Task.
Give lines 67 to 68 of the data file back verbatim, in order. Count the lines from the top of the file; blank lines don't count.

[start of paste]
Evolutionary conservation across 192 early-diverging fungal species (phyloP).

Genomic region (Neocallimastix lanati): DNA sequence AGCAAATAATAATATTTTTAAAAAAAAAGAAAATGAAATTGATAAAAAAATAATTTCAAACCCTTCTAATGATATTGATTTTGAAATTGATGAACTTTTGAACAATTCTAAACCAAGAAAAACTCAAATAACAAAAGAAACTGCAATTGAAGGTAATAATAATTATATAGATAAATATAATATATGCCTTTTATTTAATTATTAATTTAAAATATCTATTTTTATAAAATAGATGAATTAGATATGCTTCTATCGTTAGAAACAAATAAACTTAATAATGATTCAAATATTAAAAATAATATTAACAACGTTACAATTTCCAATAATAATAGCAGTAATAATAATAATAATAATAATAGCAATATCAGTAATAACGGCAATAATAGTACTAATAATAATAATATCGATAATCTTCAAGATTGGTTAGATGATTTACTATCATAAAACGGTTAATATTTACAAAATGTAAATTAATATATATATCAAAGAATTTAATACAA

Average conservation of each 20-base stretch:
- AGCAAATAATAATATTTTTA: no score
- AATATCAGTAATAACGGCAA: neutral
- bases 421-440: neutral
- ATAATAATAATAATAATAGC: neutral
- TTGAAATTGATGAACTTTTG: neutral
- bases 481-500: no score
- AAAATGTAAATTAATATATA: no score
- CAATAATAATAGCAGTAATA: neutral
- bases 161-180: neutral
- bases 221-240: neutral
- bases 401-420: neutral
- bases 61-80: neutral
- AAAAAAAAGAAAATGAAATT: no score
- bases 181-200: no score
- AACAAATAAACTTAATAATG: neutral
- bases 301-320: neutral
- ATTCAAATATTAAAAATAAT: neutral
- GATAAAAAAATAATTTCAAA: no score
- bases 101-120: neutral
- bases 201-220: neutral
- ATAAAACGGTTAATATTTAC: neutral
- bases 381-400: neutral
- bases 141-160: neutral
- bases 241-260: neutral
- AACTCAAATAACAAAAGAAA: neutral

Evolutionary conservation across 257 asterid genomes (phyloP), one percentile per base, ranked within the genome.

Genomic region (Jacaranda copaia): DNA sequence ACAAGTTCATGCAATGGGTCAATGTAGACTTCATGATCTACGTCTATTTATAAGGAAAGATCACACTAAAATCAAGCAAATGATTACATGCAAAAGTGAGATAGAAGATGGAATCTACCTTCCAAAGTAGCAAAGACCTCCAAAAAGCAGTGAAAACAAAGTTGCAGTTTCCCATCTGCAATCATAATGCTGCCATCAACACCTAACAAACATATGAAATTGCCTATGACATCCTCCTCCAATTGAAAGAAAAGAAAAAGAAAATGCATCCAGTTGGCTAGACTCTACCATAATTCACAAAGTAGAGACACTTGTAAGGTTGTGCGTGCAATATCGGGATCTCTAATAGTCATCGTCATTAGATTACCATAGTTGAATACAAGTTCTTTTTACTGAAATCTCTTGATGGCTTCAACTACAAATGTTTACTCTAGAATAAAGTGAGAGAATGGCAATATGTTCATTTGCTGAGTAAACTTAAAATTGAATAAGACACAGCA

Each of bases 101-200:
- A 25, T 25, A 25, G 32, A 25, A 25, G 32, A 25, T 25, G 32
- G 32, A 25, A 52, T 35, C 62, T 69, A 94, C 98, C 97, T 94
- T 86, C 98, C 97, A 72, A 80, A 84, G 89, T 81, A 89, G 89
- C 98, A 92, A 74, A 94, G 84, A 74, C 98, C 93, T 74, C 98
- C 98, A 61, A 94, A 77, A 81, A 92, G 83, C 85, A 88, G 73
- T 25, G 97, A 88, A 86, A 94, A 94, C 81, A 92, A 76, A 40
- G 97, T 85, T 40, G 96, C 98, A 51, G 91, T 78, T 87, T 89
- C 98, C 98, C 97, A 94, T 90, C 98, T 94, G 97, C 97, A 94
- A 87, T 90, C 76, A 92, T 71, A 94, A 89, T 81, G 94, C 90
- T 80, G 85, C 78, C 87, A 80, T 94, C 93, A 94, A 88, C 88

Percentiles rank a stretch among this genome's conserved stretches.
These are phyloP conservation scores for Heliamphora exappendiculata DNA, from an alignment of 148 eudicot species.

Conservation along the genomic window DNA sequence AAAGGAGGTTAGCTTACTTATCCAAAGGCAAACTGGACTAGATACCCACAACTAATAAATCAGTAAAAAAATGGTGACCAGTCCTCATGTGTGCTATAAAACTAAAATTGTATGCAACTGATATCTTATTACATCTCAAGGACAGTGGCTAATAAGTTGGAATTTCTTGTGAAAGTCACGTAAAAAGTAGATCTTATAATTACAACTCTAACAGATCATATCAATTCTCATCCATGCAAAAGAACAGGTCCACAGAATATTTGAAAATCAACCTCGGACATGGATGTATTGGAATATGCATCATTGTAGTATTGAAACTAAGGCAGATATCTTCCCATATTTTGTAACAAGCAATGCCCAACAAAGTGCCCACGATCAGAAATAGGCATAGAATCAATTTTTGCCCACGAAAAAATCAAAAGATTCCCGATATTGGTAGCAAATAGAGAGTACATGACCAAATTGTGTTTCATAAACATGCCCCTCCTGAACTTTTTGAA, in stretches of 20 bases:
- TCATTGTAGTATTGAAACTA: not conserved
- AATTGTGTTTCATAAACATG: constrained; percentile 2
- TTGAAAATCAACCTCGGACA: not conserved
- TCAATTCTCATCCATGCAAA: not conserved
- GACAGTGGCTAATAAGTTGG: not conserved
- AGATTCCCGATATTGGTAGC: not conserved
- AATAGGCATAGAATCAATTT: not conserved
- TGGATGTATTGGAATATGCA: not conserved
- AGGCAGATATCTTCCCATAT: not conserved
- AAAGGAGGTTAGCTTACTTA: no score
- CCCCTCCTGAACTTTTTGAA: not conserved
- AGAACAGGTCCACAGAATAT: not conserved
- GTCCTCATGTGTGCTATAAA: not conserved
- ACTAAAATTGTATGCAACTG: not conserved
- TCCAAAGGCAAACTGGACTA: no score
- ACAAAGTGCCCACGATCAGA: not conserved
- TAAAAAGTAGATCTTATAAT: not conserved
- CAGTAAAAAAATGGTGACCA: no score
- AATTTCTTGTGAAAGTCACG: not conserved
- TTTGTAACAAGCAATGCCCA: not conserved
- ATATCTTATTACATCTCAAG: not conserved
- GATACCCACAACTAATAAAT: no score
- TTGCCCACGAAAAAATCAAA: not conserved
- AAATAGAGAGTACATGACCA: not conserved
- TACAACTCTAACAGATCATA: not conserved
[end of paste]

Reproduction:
- TTGCCCACGAAAAAATCAAA: not conserved
- AAATAGAGAGTACATGACCA: not conserved